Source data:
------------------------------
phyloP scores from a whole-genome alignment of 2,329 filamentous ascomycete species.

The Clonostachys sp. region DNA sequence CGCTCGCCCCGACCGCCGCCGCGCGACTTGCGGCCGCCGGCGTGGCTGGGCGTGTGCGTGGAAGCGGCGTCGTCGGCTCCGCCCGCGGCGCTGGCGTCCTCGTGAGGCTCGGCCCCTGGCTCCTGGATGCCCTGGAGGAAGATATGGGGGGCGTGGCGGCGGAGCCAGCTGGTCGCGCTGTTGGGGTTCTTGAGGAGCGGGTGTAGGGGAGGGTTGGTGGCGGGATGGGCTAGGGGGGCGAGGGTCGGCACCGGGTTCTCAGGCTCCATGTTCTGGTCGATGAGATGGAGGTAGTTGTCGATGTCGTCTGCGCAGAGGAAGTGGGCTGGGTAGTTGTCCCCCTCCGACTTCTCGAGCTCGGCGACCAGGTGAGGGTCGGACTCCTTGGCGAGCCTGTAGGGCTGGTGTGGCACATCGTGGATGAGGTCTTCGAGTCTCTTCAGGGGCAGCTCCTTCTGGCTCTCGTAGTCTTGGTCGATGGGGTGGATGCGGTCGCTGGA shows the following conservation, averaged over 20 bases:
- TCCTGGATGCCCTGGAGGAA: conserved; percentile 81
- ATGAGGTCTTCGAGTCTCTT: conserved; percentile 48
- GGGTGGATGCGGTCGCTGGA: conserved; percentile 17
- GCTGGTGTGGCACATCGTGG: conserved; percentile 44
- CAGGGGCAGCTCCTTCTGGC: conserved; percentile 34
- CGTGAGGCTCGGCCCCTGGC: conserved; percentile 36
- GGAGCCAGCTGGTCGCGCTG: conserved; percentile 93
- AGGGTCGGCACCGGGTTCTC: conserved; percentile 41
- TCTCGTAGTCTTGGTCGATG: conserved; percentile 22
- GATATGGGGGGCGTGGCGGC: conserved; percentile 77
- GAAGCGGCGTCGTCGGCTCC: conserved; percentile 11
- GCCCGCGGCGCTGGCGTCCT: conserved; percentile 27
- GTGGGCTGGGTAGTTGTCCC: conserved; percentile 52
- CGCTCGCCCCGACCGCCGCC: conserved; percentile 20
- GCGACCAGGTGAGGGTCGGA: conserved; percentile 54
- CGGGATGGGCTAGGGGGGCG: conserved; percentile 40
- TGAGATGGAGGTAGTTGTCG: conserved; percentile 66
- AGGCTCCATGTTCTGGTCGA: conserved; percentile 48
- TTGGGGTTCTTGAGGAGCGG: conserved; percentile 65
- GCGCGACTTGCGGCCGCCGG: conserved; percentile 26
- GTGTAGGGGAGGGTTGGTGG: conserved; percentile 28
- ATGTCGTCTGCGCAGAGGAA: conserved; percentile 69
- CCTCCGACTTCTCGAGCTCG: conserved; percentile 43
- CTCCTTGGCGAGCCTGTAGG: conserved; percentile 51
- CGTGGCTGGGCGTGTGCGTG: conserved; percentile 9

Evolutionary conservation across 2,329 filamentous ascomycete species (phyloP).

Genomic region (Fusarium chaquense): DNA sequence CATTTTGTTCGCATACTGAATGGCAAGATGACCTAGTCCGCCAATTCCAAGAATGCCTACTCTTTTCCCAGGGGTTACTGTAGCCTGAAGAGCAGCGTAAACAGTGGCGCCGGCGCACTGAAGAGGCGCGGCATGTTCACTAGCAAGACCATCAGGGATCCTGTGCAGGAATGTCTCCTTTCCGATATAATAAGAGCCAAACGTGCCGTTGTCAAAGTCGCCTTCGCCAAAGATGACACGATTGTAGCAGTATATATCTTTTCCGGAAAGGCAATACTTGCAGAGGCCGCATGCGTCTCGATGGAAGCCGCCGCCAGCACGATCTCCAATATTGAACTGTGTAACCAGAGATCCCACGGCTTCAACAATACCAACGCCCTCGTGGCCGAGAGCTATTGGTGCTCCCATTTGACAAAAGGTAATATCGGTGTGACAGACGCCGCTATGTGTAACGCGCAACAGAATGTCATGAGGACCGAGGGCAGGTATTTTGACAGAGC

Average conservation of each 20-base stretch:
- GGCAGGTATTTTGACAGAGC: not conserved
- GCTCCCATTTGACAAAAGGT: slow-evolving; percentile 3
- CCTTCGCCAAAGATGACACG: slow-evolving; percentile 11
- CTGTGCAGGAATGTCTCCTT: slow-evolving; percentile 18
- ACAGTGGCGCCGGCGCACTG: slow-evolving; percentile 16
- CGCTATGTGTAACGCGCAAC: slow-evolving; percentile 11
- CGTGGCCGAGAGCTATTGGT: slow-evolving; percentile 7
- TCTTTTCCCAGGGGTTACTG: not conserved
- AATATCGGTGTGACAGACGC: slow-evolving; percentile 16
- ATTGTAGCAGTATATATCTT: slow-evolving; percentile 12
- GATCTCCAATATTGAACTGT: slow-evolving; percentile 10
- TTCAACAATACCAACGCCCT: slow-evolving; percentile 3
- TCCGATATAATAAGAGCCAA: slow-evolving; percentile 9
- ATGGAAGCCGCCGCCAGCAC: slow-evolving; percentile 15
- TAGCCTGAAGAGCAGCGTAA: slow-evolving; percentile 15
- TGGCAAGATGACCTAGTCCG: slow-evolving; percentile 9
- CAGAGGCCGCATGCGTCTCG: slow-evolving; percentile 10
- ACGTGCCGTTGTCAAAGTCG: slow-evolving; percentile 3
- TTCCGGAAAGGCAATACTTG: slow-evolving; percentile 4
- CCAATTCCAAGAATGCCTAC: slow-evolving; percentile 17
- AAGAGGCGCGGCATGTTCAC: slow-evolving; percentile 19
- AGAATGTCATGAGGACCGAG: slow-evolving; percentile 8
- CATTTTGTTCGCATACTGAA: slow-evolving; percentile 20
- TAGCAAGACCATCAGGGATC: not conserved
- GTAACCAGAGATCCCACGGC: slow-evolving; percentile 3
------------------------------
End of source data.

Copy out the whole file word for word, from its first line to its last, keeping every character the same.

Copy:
phyloP scores from a whole-genome alignment of 2,329 filamentous ascomycete species.

The Clonostachys sp. region DNA sequence CGCTCGCCCCGACCGCCGCCGCGCGACTTGCGGCCGCCGGCGTGGCTGGGCGTGTGCGTGGAAGCGGCGTCGTCGGCTCCGCCCGCGGCGCTGGCGTCCTCGTGAGGCTCGGCCCCTGGCTCCTGGATGCCCTGGAGGAAGATATGGGGGGCGTGGCGGCGGAGCCAGCTGGTCGCGCTGTTGGGGTTCTTGAGGAGCGGGTGTAGGGGAGGGTTGGTGGCGGGATGGGCTAGGGGGGCGAGGGTCGGCACCGGGTTCTCAGGCTCCATGTTCTGGTCGATGAGATGGAGGTAGTTGTCGATGTCGTCTGCGCAGAGGAAGTGGGCTGGGTAGTTGTCCCCCTCCGACTTCTCGAGCTCGGCGACCAGGTGAGGGTCGGACTCCTTGGCGAGCCTGTAGGGCTGGTGTGGCACATCGTGGATGAGGTCTTCGAGTCTCTTCAGGGGCAGCTCCTTCTGGCTCTCGTAGTCTTGGTCGATGGGGTGGATGCGGTCGCTGGA shows the following conservation, averaged over 20 bases:
- TCCTGGATGCCCTGGAGGAA: conserved; percentile 81
- ATGAGGTCTTCGAGTCTCTT: conserved; percentile 48
- GGGTGGATGCGGTCGCTGGA: conserved; percentile 17
- GCTGGTGTGGCACATCGTGG: conserved; percentile 44
- CAGGGGCAGCTCCTTCTGGC: conserved; percentile 34
- CGTGAGGCTCGGCCCCTGGC: conserved; percentile 36
- GGAGCCAGCTGGTCGCGCTG: conserved; percentile 93
- AGGGTCGGCACCGGGTTCTC: conserved; percentile 41
- TCTCGTAGTCTTGGTCGATG: conserved; percentile 22
- GATATGGGGGGCGTGGCGGC: conserved; percentile 77
- GAAGCGGCGTCGTCGGCTCC: conserved; percentile 11
- GCCCGCGGCGCTGGCGTCCT: conserved; percentile 27
- GTGGGCTGGGTAGTTGTCCC: conserved; percentile 52
- CGCTCGCCCCGACCGCCGCC: conserved; percentile 20
- GCGACCAGGTGAGGGTCGGA: conserved; percentile 54
- CGGGATGGGCTAGGGGGGCG: conserved; percentile 40
- TGAGATGGAGGTAGTTGTCG: conserved; percentile 66
- AGGCTCCATGTTCTGGTCGA: conserved; percentile 48
- TTGGGGTTCTTGAGGAGCGG: conserved; percentile 65
- GCGCGACTTGCGGCCGCCGG: conserved; percentile 26
- GTGTAGGGGAGGGTTGGTGG: conserved; percentile 28
- ATGTCGTCTGCGCAGAGGAA: conserved; percentile 69
- CCTCCGACTTCTCGAGCTCG: conserved; percentile 43
- CTCCTTGGCGAGCCTGTAGG: conserved; percentile 51
- CGTGGCTGGGCGTGTGCGTG: conserved; percentile 9

Evolutionary conservation across 2,329 filamentous ascomycete species (phyloP).

Genomic region (Fusarium chaquense): DNA sequence CATTTTGTTCGCATACTGAATGGCAAGATGACCTAGTCCGCCAATTCCAAGAATGCCTACTCTTTTCCCAGGGGTTACTGTAGCCTGAAGAGCAGCGTAAACAGTGGCGCCGGCGCACTGAAGAGGCGCGGCATGTTCACTAGCAAGACCATCAGGGATCCTGTGCAGGAATGTCTCCTTTCCGATATAATAAGAGCCAAACGTGCCGTTGTCAAAGTCGCCTTCGCCAAAGATGACACGATTGTAGCAGTATATATCTTTTCCGGAAAGGCAATACTTGCAGAGGCCGCATGCGTCTCGATGGAAGCCGCCGCCAGCACGATCTCCAATATTGAACTGTGTAACCAGAGATCCCACGGCTTCAACAATACCAACGCCCTCGTGGCCGAGAGCTATTGGTGCTCCCATTTGACAAAAGGTAATATCGGTGTGACAGACGCCGCTATGTGTAACGCGCAACAGAATGTCATGAGGACCGAGGGCAGGTATTTTGACAGAGC

Average conservation of each 20-base stretch:
- GGCAGGTATTTTGACAGAGC: not conserved
- GCTCCCATTTGACAAAAGGT: slow-evolving; percentile 3
- CCTTCGCCAAAGATGACACG: slow-evolving; percentile 11
- CTGTGCAGGAATGTCTCCTT: slow-evolving; percentile 18
- ACAGTGGCGCCGGCGCACTG: slow-evolving; percentile 16
- CGCTATGTGTAACGCGCAAC: slow-evolving; percentile 11
- CGTGGCCGAGAGCTATTGGT: slow-evolving; percentile 7
- TCTTTTCCCAGGGGTTACTG: not conserved
- AATATCGGTGTGACAGACGC: slow-evolving; percentile 16
- ATTGTAGCAGTATATATCTT: slow-evolving; percentile 12
- GATCTCCAATATTGAACTGT: slow-evolving; percentile 10
- TTCAACAATACCAACGCCCT: slow-evolving; percentile 3
- TCCGATATAATAAGAGCCAA: slow-evolving; percentile 9
- ATGGAAGCCGCCGCCAGCAC: slow-evolving; percentile 15
- TAGCCTGAAGAGCAGCGTAA: slow-evolving; percentile 15
- TGGCAAGATGACCTAGTCCG: slow-evolving; percentile 9
- CAGAGGCCGCATGCGTCTCG: slow-evolving; percentile 10
- ACGTGCCGTTGTCAAAGTCG: slow-evolving; percentile 3
- TTCCGGAAAGGCAATACTTG: slow-evolving; percentile 4
- CCAATTCCAAGAATGCCTAC: slow-evolving; percentile 17
- AAGAGGCGCGGCATGTTCAC: slow-evolving; percentile 19
- AGAATGTCATGAGGACCGAG: slow-evolving; percentile 8
- CATTTTGTTCGCATACTGAA: slow-evolving; percentile 20
- TAGCAAGACCATCAGGGATC: not conserved
- GTAACCAGAGATCCCACGGC: slow-evolving; percentile 3